Sometimes the simplest questions result in the most interesting path of investigation. So it has been with Soljon’s initial question;
I am looking for an IP phone that supports G.722 and has audio inputs / outputs so I can connect it to my mixer. We are trying to connect two studios together for an online radio station. I have yet to find anything other than high end Polycom gear that has something like RCA in/out jacks. Have you by any chance come across anything?
In part 1 I examined simple ways to get the audio stream from a hard phone into an audio mixer.
Then in part 2 I considered an alternative approach using a soft phone on a computer in place of the desk phone.
However, pondering the matter further, and considering the broader use of wideband telephony as an audio production tool, I find that there’s a third approach worthy of consideration.
Not all soft phones are created equal, and not all soft phones are dressed simply as soft phones!
That may sound obtuse, but it’s true. Did you know that you can use Asterisk or Freeswitch as a soft phone? Well, you can. In fact, there is relatively new project called Freeswitch Communicator that is an effort to build a soft phone around the Freeswitch core.
For radio production application such as this there may be some advantages to using a small Freeswitch instance as a soft phone. The Freeswitch dev team has an uncanny ability to incorporate new codecs, often within days or even hours of the release of sample code! I can think of numerous examples, but it’s clear that Freeswitch leads the way with respect to implementation of wideband codecs.
Codecs alone are not always especially useful. For example, Freeswitch implements Skype’s SILK codec, which is certainly very exciting. However, that doesn’t mean that you can readily achieve interop with the Skype network. The codec is merely the means of encoding the audio. Gaining access to the Skype cloud is wholly another matter.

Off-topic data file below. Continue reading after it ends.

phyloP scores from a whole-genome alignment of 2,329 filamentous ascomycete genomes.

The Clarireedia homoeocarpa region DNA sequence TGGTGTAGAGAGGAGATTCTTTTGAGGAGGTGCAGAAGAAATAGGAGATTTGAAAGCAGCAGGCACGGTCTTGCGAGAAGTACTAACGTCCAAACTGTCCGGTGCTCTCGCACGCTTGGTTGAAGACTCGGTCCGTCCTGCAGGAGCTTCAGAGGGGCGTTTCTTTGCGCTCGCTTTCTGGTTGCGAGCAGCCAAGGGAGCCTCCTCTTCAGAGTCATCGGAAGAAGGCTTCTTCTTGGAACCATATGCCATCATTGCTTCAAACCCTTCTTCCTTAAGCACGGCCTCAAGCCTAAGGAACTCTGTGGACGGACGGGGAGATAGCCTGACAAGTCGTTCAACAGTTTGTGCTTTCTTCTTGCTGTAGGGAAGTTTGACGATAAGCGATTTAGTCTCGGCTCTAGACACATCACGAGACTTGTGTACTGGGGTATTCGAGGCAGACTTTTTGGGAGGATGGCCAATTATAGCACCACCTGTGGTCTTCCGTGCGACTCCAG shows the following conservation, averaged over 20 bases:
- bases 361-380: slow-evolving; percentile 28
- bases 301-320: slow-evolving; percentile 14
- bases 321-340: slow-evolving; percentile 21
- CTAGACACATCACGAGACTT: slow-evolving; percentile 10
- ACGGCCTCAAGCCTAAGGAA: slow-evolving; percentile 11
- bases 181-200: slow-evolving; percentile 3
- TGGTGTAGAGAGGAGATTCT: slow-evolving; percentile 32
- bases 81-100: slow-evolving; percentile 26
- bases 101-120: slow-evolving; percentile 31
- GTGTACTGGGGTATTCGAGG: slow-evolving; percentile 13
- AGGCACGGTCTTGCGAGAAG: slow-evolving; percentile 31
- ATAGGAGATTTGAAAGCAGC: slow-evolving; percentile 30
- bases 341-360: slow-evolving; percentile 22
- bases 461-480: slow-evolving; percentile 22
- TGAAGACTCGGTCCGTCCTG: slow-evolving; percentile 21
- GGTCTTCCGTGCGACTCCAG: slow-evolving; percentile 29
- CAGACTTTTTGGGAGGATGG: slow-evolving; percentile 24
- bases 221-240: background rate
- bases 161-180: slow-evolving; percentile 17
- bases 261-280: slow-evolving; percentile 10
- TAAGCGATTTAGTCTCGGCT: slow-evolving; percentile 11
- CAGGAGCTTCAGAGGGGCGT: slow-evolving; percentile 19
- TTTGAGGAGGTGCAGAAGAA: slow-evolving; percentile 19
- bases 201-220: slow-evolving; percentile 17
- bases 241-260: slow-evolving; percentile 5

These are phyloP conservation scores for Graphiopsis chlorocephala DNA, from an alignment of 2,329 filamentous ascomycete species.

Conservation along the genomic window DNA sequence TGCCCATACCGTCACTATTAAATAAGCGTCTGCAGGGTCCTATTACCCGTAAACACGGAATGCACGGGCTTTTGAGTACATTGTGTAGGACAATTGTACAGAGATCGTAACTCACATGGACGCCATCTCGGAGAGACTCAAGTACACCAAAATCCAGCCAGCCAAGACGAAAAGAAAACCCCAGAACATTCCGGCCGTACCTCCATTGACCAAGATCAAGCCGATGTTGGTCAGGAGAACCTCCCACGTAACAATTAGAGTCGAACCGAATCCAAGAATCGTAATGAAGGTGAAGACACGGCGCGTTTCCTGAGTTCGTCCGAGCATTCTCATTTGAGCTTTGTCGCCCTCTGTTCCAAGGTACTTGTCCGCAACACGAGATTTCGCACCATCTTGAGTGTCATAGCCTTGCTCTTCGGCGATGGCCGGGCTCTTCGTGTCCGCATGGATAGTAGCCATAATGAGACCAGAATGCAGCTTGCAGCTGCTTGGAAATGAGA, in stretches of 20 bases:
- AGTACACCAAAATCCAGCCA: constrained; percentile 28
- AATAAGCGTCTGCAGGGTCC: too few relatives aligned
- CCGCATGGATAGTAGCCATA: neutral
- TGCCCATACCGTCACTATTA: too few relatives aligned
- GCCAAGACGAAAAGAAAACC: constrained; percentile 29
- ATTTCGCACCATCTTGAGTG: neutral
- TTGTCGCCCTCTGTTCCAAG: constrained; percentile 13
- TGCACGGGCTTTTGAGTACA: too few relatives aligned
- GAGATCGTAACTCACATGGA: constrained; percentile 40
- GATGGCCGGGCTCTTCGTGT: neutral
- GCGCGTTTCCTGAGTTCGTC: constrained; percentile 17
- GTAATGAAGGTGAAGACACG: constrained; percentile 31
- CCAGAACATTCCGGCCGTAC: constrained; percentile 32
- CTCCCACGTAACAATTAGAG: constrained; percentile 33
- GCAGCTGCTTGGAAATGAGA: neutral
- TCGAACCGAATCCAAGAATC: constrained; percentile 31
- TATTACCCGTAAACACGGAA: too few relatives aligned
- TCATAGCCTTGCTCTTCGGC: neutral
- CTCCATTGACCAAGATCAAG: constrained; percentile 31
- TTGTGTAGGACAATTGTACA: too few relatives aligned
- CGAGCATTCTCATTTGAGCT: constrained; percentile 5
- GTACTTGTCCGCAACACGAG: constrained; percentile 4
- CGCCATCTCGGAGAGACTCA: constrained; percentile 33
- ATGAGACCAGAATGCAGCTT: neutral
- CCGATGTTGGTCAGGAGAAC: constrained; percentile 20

Still, there are times when that ability to establish production quality point-to-point communications is advantageous. I think that this kind of radio production situation may be one of those times. A pair of studios, otherwise distant, might benefit from such an arrangement. If the connection need not support interop with the PSTN then very high-quality audio can be realized with low latency using the open source CELT codec.
Freeswitch supports CELT and is known to work with sample rates of 48 KHz, yielding and audio channel approaching 24 KHz. It will actually work at 96 KHz but there’s little practical reason to do that. Further, part of the attraction of CELT is that it was designed from that start for very low latency. According to the CELT page:
- Ultra-low latency (typically from 3 to 9 ms)
- Full audio bandwidth (≥20kHz; sample rates from 32 kHz to 96 kHz)
- Support for both speech and music
- A quality/bitrate trade-off competitive with widely used high delay codecs
- Stereo support
- Packet loss concealment
- Constant bit-rates from 32 kbps to 128 kbps and above
- A fixed-point version of the encoder and decoder
By the way, most professional audio production for radio and TV is done using 48 KHz sample rates. Music CDs are sampled at 44.1 KHz.
So, a pair of small net-tops running Freeswitch could give you the ability to pass production quality audio across the internet. Each would also have the ability to perform conferencing, including sample-rate converting calls from the PSTN or G.722 based callers.
If desired, you could call out from one Freeswitch instance to your hosted conference bridge, providing a pathway to the narrowband realm of the PSTN, but all the while sustaining the highest possible audio quality for people in the studios.
As before it would be best to have one end-point that served as the place where the mixer took its feed, and not use that as device for someone participating on the call. In essence each Freeswitch stance is behaving as an uber-wideband soft phone.
There would certainly be some work in getting it all setup the first time, but I suspect that the ability to pass production quality audio between locations, while sustaining G.722 and PSTN interoperability, would be worth the trouble. This would certainly be an interesting project.
Oh, by the way. The Freeswitch project runs a weekly conference call every Wednesday. Being hosted on a Freeswitch instance it would be a nice far end location to call to confirm that you have CELT passing to/from your location.